Wesleyan portrait of Indira  Karamcheti

Indira Karamcheti

Associate Professor of American Studies

255 High Street, 205

Chair, American Studies

255 High Street, 205

Associate Professor, Education Studies

255 High Street, 205

Coordinator, Caribbean Studies

255 High Street, 205


BA University Calif Santa Bar
MA University Calif Santa Bar
PHD University Calif Santa Bar

Indira Karamcheti

Indira Karamcheti's work focusses on the South Asian Diaspora, Caribbean Studies, translation, children's literature, and cultural geography.   Her scholarship and teaching raise questions of authority:  literary, cultural, ethnic/racial, geographic, personal.  Articles such as "The Graves of Academe" and "Caliban in the Classroom" explore the question of literary canonization and the bases for the pedagogical authority of the minority teacher.  Classes such as "Prizing the Book" and "The Nobel Writers" bring these issues to the attention of students in the classroom.

Current projects include oral histories of South Asians who immigrated to the U.S. between 1945 and 1965, the era of the Cold War and the "Barred Zones"; and translations of Aimé Césaire's Toussaint Louverture and Raphaël Confiant's La Panse du chacal.  Her longstanding interest in the South Asian diaspora is reflected in archival research on the French Imperial use of South Asian indentured labor in the Caribbean sugar plantation sof Martinique.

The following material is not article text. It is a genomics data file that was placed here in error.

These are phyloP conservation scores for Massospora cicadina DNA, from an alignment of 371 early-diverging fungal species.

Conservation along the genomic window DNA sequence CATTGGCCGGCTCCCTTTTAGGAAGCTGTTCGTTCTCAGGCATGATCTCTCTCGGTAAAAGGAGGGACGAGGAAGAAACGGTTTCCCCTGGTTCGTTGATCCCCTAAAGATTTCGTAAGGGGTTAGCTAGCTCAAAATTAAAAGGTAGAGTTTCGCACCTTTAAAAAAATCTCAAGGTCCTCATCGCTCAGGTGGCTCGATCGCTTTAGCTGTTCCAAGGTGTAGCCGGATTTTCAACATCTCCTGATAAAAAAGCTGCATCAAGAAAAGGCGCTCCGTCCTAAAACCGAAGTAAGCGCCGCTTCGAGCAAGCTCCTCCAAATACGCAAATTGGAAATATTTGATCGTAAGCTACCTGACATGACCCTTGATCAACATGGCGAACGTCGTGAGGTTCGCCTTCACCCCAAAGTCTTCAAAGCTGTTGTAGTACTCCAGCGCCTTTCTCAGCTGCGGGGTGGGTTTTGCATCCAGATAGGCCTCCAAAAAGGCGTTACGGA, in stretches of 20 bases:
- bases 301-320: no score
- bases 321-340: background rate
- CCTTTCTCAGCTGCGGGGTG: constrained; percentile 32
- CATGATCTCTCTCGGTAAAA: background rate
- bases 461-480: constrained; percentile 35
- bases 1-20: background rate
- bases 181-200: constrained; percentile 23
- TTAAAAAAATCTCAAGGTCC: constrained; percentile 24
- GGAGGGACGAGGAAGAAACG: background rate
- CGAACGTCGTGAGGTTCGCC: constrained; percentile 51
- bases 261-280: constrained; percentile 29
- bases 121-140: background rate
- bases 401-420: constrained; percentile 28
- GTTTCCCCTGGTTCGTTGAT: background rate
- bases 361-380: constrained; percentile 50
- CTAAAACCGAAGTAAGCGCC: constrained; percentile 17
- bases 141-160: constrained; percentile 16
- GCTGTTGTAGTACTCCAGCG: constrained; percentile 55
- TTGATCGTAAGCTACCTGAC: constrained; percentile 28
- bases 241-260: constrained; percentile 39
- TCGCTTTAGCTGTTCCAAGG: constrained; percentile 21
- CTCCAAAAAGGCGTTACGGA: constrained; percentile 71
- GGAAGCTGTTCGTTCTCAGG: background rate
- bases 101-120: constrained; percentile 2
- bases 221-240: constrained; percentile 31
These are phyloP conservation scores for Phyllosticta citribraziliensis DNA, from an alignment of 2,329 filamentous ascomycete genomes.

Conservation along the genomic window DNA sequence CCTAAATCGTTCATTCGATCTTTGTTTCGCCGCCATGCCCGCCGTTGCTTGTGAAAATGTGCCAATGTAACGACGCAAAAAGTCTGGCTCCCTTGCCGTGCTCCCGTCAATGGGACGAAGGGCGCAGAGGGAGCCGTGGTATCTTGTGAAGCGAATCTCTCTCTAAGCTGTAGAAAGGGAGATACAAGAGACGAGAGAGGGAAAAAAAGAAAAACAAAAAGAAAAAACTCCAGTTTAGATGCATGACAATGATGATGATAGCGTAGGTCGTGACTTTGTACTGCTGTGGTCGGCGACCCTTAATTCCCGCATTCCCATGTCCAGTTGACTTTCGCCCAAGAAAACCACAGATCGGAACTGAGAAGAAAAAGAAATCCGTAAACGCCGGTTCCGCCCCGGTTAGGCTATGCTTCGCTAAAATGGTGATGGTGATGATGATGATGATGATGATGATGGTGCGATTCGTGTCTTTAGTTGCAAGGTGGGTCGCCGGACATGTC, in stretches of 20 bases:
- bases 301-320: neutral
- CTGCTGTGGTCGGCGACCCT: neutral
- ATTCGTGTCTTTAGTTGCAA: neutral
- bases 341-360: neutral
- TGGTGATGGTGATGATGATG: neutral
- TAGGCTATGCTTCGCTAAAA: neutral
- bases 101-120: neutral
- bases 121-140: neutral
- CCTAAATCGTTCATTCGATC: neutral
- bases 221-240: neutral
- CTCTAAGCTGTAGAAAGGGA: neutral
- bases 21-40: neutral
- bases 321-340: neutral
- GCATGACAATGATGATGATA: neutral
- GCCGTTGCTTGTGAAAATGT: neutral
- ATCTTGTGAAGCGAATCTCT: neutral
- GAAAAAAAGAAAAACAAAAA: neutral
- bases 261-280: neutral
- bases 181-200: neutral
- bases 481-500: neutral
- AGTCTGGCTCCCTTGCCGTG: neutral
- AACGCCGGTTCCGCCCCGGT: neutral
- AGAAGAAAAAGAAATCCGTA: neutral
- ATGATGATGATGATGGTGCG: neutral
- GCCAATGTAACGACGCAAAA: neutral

Among classes taught are:

  • Colonialism and Its Consequences
  • Writing in the South Asian Diaspora
  • Childhood in America
  • History of American English
  • Sites of the Self:  Maps, Gardens, Houses
  • Caribbean Literature in the Diaspora 

Selected Published Work:

Born in India, immigrating to the U.S. at an early age, educated here with stays in Switzerland and Ghana, Indira Karamcheti has long been intrigued by questions of cultural geography; translation cultural, linguistic, and personal; and the problematics of self-(re)presentation.  Trained in literary studies, specializing in postcolonial literature and theory, the history of literary theory, and medieval and Old English literature, she was engaged by the English Department of Wesleyan University in 1990, and moved her departmental affiliation to the American Studies Department in 2013.

Academic Affiliations

Office Hours

Fall 2022 Office Hours:  Wednesdays 4:30-6 and by appointment

205, in the Department of American Studies, 255 High St.





Fall 2022
AMST 200 - 01
Colonialism & Its Consequences

EDST 241 - 01
Childhood in America

Spring 2023
AMST 210 - 01
School Days: Junior Colloquium

AMST 273 - 01
Diasporic South Asian Writing